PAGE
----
* Dec imports at record 6.31 mln bpd, up 13.1 pct on yr
* But 4 pct growth for 2013 down from 6.8 pct rise in 2012
* Net fuel imports down 28.8 pct for whole of 2013
* Crude run data to be released on Jan. 20
By Chen Aizhu and Judy Hua
BEIJING, Jan 10 China's crude oil imports rose
13 percent in December from a year ago to a record 6.31 million
barrels per day as two big refineries reopened, but growth for
2013 was sharply down as demand cooled in the world's
second-biggest oil consumer.
Crude demand for this year could rebound slightly as new
refineries open, though growth may be capped by a lack of
momentum in the broader economy.
China's imports of crude last year rose 4 percent, down from
a 6.8 percent increase in 2012 as demand was hit by a slowing
economy, helping cap global oil prices.
China imported 26.78 million tonnes of crude last month, or
6.31 million barrels per day, according to data from the General
Administration of Customs.
That was 10.1 percent higher than November's 5.73 million
bpd, as two big refineries owned by Sinopec restarted
after planned overhauls.
A steady drawdown in commercial inventories of both crude
and refined fuel also underpinned imports.
But imports were hit by a blast at a Sinopec oil pipeline in
late November that forced the firm to cut production for at
least two of its refineries in China's eastern Shandong
Crude arrivals rose by 216,880 bpd last year, down from an
increase of 340,000 bpd a year ago, partly due to repeated
delays at two refineries, PetroChina's Sichuan and Sinochem's
Quanzhou, that have a total capacity of 440,000 bpd.
China posted a record annual increase of over 1 million bpd
"Even in the absence of these two plants, Chinese refiners
were still heavily exporting refined products. That suggests the
country's refining capacity may already be in surplus," said a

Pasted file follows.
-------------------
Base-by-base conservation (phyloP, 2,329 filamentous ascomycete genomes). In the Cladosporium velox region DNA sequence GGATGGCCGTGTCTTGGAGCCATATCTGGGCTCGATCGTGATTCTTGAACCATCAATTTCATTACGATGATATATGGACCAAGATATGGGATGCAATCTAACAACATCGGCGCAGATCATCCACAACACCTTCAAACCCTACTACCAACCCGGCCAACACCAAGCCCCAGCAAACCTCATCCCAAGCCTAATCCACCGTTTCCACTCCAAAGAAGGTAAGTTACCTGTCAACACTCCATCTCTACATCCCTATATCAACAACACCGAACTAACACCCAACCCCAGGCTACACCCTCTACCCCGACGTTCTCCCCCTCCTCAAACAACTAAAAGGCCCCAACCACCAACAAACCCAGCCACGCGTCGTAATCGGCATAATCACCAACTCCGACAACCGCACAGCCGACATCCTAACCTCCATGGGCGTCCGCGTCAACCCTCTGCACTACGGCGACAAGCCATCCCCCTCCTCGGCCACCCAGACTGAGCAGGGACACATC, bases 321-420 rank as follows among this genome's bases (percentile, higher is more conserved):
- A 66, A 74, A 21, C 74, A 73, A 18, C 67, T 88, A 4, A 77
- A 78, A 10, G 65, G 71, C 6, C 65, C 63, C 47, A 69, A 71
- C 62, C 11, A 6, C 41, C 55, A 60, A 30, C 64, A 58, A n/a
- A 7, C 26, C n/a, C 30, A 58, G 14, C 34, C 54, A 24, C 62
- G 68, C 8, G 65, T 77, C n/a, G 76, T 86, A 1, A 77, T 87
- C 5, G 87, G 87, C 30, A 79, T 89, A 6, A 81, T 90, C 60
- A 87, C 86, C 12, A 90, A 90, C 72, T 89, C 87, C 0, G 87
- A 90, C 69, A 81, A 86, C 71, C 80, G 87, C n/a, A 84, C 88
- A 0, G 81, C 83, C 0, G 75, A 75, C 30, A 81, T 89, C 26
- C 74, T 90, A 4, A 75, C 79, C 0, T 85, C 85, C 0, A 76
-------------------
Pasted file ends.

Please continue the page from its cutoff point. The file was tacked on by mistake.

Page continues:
Beijing-based trader at a leading crude exporter.
For the whole of 2013, imports expanded 4 percent to 281.95
million tonnes, or 5.64 million bpd.
LACK OF MOMENTUM
Last year's growth was partly driven by a new crude
importer, state-run ChemChina, that operates several independent
refineries mainly in Shandong. ChemChina is believed to have
used most of its annual import quota of 200,000 bpd.
Traders had hoped that more firms might be allowed to import
crude in 2014 under Beijing's push to open up the market, but so
far no new quotas have been handed out. Such a decision would
normally need to be in place before the start of the new year.
China's crude imports this year should grow at a slightly
quicker pace, with the Sichuan and Quanzhou refineries providing
most of the additional demand.
According to Reuters estimates, these facilities, which
process mostly imported crude oil, would be operating at a total
of 300,000-350,000 bpd on average through this year.
The Sichuan plant is designed to process crude oil from
Kazakhstan and Russia, as well as PetroChina's own productions
in northwest China. The Sinochem plant, in the province of
Fujian, will be eyeing supplies from Iraq, Oman and Kuwait,
traders have said.
China's net fuel imports fell 28.8 percent to 11.08 million
tonnes for 2013, the customs data showed, as dominant state
refiners stepped up exports of surplus diesel and gasoline amid
weaker-than-expected domestic consumptions.
The government is due to release national refinery
throughput data on Jan. 20.
(1 tonne=7.3 bbls for crude)
(Editing by Himani Sarkar and Ed Davies)